Lie 2: My career will completely fulfill me
Many of us (myself included) have started looking for heaven on earth. We’ve set unrealistic expectation on finding perfect fulfillment in whatever we do vocationally. This mindset will only leave us unsatisfied and desiring something God never promised us in the first place.
You can point to so many people in the Bible who weren’t “thriving” by earthly standards, but they were faithful, and they made eternal kingdom impact through their faithfulness. I’ve learned that I don’t dream about insurance every night, but I’ve also learned that my job isn’t supposed to bring me total fulfillment. Only God can do that. He wants my heart, He wants my time, He wants my everything.
God has asked me to steward this company, my time, and my finances well to expand his kingdom. This the greatest purpose we can find no matter what we spend our days doing.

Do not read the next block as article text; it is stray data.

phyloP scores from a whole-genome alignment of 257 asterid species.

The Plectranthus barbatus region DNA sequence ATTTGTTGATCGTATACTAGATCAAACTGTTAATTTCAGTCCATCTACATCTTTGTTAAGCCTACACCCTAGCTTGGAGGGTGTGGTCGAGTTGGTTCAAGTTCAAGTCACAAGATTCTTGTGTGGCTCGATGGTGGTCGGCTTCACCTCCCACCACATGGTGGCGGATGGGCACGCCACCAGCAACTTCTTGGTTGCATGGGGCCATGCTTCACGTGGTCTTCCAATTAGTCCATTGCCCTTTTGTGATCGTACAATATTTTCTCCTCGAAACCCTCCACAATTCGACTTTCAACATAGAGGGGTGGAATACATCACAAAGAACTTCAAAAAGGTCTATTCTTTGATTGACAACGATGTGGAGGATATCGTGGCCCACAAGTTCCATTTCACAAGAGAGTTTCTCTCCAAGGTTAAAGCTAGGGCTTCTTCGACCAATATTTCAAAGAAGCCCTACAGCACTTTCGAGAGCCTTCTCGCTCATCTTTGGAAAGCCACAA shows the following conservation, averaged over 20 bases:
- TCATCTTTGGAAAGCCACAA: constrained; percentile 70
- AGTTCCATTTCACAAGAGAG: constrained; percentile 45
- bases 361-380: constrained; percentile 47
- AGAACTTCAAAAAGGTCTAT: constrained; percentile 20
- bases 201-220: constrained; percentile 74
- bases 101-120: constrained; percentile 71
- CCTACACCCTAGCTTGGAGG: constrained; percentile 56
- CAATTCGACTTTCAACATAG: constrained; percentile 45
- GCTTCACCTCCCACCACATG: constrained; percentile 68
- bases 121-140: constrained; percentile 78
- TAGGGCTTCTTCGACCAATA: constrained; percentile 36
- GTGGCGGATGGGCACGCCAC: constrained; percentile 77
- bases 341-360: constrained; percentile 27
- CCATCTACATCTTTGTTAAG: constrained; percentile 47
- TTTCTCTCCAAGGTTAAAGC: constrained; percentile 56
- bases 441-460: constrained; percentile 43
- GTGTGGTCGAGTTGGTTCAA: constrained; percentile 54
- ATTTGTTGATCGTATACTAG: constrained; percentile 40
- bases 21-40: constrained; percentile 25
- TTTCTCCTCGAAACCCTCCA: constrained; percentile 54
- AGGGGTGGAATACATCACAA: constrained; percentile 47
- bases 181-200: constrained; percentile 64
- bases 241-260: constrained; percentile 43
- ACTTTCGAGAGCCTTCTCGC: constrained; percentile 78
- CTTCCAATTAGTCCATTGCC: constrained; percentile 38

Lie 3: I deserve a break from ministry after I graduate
When I moved to Seattle, I told myself I needed a break from ministry. “I’ve poured out so much of my heart and I need to take some time off” is what I repeated over and over in my head. This too, is a complete lie which the enemy uses to keep us on the sidelines.
Find a church, get plugged in, start serving, find accountability and seek Godly counsel. You need to do this as soon as you move even if you don’t know a soul. In fact, have a plan in place before you move to assure you won’t be sitting on the sidelines. Ideally, you would move to a city on purpose with a community you already know and love and find a job there. We have seen many people put careers second to mission as they plant churches in new cities. But if, like me, you find yourself in a city with a new job but without community or a local body of believers you are already connected to, be relentless and press in.